Commentary Magazine


Geithner Passes His Own Test

The Washington memoir of a recently retired or ousted Cabinet figure usually can be counted on to have a few defining characteristics. A little personal score-settling, for sure. The sense that the book was constructed by a committee from loose talking points and note cards, probably. A few gossipy nuggets scattered amid a largely conventional treatment of the events in question, typically. Suitable flattery of, if not fawning sycophancy for, the Boss, naturally.

Timothy Geithner’s Stress Test: Reflections on Financial Crises,1 his memoir of the financial crisis of 2008 and the policies enacted in its wake, hews to the formula in many ways. Still, the former Treasury secretary’s book has value, if often inadvertently, in the way it reveals a certain technocratic cast of mind—what the financial journalist James Grant has called the ascendance of the “Ph.D. Standard” among economic mandarins. Stress Test has a number of thoughtfully nuanced interpretations, as well as some that seem highly arbitrary and inconsistent. Perhaps the most astonishing feature of this memoir, notwithstanding its subtitle, is Geithner’s unwillingness to reflect on the risks and still unresolved potential costs embedded in the response to the financial crisis of 2008.

Geithner’s view is surprisingly varied and apolitical, certainly in relation those of President Obama and Geithner’s public persona (with which, he indicates, he was not always comfortable). The most frequent popular assessments of blame for the crisis focus either on a small coterie of Wall Street CEO-criminals or on misguided bank regulators. For his part, Geithner sees a wide range of human actors, honest miscalculations of risk, regulatory and market failure, as well as pockets of actual malfeasance:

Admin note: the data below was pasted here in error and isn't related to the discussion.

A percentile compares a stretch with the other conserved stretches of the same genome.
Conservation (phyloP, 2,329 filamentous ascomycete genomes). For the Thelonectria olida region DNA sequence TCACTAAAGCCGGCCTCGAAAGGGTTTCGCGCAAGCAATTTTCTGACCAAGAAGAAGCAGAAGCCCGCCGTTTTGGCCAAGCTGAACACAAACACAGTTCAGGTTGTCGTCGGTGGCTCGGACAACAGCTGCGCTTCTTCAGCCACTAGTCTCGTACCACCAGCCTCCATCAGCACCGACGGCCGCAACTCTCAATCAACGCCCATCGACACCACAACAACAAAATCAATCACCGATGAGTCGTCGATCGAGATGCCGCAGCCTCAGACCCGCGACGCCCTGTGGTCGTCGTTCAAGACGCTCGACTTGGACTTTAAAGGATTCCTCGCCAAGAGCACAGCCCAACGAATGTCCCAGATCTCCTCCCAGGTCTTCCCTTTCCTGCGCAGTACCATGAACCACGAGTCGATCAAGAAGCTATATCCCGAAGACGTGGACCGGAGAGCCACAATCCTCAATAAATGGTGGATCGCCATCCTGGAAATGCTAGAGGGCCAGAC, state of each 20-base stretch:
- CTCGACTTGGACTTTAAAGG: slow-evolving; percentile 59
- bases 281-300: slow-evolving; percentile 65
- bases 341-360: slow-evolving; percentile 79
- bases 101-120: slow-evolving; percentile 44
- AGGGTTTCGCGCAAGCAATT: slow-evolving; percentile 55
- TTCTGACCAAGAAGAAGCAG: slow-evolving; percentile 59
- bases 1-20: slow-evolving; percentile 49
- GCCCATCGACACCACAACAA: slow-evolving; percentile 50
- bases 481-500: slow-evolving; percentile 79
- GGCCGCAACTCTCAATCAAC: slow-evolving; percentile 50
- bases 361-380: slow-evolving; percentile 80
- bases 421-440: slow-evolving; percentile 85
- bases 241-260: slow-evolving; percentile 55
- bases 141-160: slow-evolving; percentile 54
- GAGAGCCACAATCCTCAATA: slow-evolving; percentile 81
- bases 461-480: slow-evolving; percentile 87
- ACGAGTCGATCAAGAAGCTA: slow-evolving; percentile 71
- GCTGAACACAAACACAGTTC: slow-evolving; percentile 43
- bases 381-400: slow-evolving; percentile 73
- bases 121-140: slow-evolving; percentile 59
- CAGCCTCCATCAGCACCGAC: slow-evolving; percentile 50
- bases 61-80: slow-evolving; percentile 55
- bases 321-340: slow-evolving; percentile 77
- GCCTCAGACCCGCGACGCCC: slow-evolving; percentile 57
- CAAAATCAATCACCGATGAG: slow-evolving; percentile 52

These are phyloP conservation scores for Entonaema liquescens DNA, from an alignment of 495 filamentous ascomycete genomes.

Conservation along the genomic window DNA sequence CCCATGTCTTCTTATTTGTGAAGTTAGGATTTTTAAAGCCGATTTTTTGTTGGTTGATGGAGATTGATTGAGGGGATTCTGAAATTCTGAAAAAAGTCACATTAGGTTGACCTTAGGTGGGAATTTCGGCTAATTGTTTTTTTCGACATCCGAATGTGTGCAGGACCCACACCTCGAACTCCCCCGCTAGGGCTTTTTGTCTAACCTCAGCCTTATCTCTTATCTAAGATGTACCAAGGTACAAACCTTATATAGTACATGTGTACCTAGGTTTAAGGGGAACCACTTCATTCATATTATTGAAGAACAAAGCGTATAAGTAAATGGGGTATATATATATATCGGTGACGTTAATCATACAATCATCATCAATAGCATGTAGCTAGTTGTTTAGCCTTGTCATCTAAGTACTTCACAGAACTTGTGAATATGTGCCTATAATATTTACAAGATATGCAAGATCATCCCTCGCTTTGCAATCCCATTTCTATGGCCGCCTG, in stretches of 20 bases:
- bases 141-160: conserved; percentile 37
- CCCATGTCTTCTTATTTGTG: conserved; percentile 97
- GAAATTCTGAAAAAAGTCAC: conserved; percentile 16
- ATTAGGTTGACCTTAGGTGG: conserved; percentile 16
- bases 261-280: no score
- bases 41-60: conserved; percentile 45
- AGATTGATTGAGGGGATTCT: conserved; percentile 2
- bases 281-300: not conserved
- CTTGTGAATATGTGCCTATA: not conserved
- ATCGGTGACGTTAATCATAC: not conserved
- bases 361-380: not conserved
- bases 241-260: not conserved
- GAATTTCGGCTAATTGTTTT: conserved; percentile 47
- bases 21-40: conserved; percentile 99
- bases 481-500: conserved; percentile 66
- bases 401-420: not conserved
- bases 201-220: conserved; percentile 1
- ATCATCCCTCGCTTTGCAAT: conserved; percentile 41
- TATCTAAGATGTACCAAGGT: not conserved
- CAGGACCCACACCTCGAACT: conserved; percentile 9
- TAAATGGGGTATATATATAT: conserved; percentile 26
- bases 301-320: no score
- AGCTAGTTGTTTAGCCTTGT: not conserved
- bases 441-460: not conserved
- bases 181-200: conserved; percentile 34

It started with a long mania of overconfidence, the widespread belief that house prices would not fall, that recessions would be mild, that markets would remain liquid. The mania fueled too much borrowing, too much leverage, and too much runnable short term financing…Borrowers took too many risks; creditors and investors were way too willing to finance those risks; the government failed to reign in those risks, and then was unable to act quickly or forcefully enough when the panic hit.

Moreover, while there was some serious mortgage fraud, “the bulk of the huge boom in borrowing that caused the crisis was between consenting adults who took risks they believed would pay off, risks that did pay off for a long time, risks fueled by genuine but imprudent beliefs that rising real-estate values would make future defaults extremely unlikely.”